Switzerland faced the first international consequences of its anti-immigration referendum when the European Union suspended talks on tying Swiss utilities into the EU energy market.
“No technical negotiations on the electricity agreement are foreseen between Switzerland and the EU at the moment in light of the new situation,” European Commission spokeswoman Pia Ahrenkilde-Hansen told reporters in Brussels today.
European officials coupled the suspension of the energy talks, under way since 2007, with a warning that Swiss restrictions on workers holding EU passports would jeopardize other accords that stitch together the EU and Swiss economies.
Swiss voters on Feb. 9 endorsed caps on immigration, calling into question market-opening pacts with the EU dating to 2002. Two-thirds of the 1.9 million foreigners in Switzerland are from the EU, according to Swiss data from last August.
“It’s absolutely clear that international obligations must be met and the freedoms for us are indivisible,” Maros Sefcovic, EU commissioner for inter-institutional relations, told reporters. The EU won’t let Switzerland cancel the worker-rights provisions “without affecting everything else,” he said.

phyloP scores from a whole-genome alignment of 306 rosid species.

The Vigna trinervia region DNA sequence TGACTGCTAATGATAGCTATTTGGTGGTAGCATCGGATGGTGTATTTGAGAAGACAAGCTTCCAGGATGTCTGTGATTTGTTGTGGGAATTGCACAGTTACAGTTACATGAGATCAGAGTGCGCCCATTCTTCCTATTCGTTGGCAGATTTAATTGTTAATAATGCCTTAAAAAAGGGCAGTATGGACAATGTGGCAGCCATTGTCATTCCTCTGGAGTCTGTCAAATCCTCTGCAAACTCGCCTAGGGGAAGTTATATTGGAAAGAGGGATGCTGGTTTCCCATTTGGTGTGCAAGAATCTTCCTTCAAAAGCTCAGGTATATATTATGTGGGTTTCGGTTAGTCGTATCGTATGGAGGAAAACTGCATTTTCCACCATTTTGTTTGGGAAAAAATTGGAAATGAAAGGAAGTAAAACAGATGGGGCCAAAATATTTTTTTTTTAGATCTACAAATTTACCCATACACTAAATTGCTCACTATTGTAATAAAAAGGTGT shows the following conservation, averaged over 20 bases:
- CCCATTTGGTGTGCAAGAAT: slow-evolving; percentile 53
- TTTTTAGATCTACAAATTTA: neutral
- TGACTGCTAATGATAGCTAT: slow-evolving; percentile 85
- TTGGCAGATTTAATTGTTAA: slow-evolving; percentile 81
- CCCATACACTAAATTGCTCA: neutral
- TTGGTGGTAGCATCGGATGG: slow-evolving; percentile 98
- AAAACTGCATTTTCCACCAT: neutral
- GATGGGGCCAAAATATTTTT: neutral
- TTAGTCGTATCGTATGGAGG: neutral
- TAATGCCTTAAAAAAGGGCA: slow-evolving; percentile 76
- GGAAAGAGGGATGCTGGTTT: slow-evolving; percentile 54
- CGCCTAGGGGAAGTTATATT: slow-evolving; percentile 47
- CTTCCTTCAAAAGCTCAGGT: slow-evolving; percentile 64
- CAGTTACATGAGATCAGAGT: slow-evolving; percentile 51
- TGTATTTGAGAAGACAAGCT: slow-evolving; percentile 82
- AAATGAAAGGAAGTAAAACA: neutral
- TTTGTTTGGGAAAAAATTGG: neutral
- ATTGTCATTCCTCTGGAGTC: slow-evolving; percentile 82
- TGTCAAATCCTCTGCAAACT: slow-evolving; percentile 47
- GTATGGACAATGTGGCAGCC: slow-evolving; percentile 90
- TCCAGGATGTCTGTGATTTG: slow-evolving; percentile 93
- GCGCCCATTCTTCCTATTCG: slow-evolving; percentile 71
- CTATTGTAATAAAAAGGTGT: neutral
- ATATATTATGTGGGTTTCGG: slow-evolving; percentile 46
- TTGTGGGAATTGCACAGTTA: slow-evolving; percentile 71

The next test will come when Switzerland decides whether to make good on a promise to open its labor market to citizens of Croatia, which joined the EU last year. EU governments endorsed an updated treaty covering Croatia today, leaving the Swiss to make the next move.
Suspension of the electricity talks “isn’t a surprise at all,” Swiss President Didier Burkhalter said, public broadcaster SRF reported. He said the question is whether the EU will halt talks on a broader overhaul of EU-Swiss ties.
Switzerland is surrounded by the EU and does more than half its trade with the 28-nation bloc, though it isn’t a member.
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